History Wars

From the front lines to the fridge, the history of military meals

Let's crack open the canned history of military meals in America and savor the surprising ways it has influenced our everyday eats.
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military food
US soldiers wait in line outside the mobile dining facility of the 603rd Aviation Support Battalion 16 March 2003 advertising "The Best Chow South of Baghdad." (Photo by ROMEO GACAD/AFP via Getty Images)

Is your fridge full of convenience food that’s prepackaged and ready to eat? Well, you have the military to thank for that. Let’s crack open the canned history of military meals in America and savor the surprising ways it has influenced our everyday eats. From MREs (Meals, Ready-to-Eat) to instant coffee, the military’s need for nutritious, long-lasting, and easy-to-transport food has given us some unexpected culinary contributions.

What were the first military rations?

Now, let’s yank those rose-tinted glasses off and plunge into the gritty reality of the late 18th-century military diet. Imagine you’re a soldier in the fledgling American military, stuck out on the wild frontier. Your culinary companions? Salt pork and hardtack. Sounds exotic? Not quite. These items were as luxurious as a brick sandwich.

Curing pork belly in salt yields salt pork, a tough, salty meat that gives your jaw a workout. On the other hand, hardtack doesn’t present as a warm, fluffy treat; it’s a hard biscuit. Made from flour, water, and salt, this austere biscuit bakes into a rock-hard, tooth-breaking consistency that laughs in the face of spoilage.

Rather than making a gourmet feast, the selection of these staples depended on their ability to resist decay in an era before you could crack open your fridge and grab a cold one.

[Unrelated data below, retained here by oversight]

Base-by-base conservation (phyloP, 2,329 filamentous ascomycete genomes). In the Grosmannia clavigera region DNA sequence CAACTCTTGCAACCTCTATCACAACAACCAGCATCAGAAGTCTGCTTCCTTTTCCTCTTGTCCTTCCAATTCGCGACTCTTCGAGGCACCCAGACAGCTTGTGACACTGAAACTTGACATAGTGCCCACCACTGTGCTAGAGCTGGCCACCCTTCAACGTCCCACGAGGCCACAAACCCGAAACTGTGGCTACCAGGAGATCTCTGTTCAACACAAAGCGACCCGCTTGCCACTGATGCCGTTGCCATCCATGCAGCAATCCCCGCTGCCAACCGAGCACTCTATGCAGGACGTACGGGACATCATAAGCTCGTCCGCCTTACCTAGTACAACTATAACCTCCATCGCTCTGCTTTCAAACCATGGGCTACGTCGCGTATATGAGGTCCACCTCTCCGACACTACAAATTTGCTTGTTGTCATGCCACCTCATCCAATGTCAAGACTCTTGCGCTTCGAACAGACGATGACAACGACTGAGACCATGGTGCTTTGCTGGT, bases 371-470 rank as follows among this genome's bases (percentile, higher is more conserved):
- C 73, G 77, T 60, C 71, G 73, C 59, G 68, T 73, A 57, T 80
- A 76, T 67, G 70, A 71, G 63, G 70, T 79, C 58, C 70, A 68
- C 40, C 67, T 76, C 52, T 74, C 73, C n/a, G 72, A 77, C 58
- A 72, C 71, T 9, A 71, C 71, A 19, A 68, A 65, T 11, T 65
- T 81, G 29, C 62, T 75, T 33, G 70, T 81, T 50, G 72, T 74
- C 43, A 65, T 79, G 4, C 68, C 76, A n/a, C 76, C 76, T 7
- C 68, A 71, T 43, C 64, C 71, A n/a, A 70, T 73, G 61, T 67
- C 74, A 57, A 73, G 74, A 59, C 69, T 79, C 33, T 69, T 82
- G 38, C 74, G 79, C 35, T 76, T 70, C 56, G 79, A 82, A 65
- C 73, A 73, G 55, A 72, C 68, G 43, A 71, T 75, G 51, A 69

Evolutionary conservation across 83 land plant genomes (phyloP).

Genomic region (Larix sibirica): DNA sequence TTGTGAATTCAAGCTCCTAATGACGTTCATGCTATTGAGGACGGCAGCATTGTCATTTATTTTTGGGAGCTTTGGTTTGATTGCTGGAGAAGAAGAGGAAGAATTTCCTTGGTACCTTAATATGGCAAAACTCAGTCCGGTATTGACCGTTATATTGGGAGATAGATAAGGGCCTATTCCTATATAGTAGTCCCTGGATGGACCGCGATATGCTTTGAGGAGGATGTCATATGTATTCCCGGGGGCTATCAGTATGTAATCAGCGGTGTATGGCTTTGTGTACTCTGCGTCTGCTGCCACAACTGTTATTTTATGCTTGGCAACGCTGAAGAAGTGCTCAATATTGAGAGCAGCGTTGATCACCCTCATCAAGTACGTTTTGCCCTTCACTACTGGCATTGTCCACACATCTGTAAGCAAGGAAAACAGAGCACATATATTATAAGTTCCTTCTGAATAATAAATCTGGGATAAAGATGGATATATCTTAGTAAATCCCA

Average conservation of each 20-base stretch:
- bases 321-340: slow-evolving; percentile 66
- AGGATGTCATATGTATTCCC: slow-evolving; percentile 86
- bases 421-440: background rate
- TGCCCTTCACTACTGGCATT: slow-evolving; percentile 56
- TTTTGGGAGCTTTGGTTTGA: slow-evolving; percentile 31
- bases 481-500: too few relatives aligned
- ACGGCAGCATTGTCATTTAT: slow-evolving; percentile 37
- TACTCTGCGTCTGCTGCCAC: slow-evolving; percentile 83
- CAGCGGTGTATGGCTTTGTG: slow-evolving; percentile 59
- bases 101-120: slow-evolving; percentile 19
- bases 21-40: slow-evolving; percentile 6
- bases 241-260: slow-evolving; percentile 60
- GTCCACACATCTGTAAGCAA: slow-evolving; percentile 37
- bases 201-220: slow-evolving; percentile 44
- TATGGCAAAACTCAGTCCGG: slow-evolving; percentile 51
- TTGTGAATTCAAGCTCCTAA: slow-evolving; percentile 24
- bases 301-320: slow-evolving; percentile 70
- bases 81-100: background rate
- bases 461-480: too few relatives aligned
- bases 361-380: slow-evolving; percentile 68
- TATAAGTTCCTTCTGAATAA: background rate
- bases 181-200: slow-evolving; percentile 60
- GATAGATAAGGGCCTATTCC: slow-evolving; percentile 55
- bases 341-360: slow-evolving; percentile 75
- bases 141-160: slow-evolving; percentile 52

What food did soldiers eat in the Civil War?

As we surge ahead to the Civil War, a new food tech champion takes center stage. No, we’re not talking about fridges on the battlefield. We’re talking about canned food. It’s hard to imagine our pantries without a few cans of soup, vegetables, or meat, isn’t it? Well, that’s where our military ancestors come in. They were the guinea pigs for this revolutionary concept.

Civil War soldiers were the first American troops to receive canned field rations on a large scale. The rudimentary canning process of the time involved packing food into tins, sealing them, and then boiling them to kill bacteria. While not exactly Michelin-starred cuisine, canned goods brought an unprecedented variety and, yes, a semblance of freshness to the military plate. Think canned meat, veggies, and even condensed milk.

Post-war, the canned food idea didn’t just meander its way into civilian life; it cannonballed right into the middle of it. As canning technology improved, this handy form of preserving food became a kitchen staple for civilians across America. It was an early example of military tech making civilian life a smidge easier and tastier.

history of military meals wwii
(Photo by Artur Widak/NurPhoto via Getty Images)

How did they store food in WW2?

Let’s turn up the heat and sauté ourselves into World War II. Here’s where the military’s kitchen boffins went into culinary overdrive. With the daunting task of nourishing millions of soldiers efficiently, they cooked up innovations that were nothing short of revolutionary.

World War II marked the advent of dehydrated, processed food items designed to provide maximum nourishment while taking up minimal space and requiring little preparation. The concept of ‘fast food’ was born on the battlefield. Instant coffee, powdered juice, and ready-to-eat meals made their debut, offering troops a taste of home even in the harshest conditions.

Imagine, at the break of dawn, a soldier could just tear open a packet, add water, and voila – hot coffee to kickstart the day. And let’s not forget the ready-to-eat meals – compact, long-lasting, and quick to prepare. No fridge necessary. These meals didn’t just fill a stomach. They almost served as a comforting taste of home in an otherwise alien and hostile environment. Almost because, let’s be honest… the early rations probably didn’t taste that great.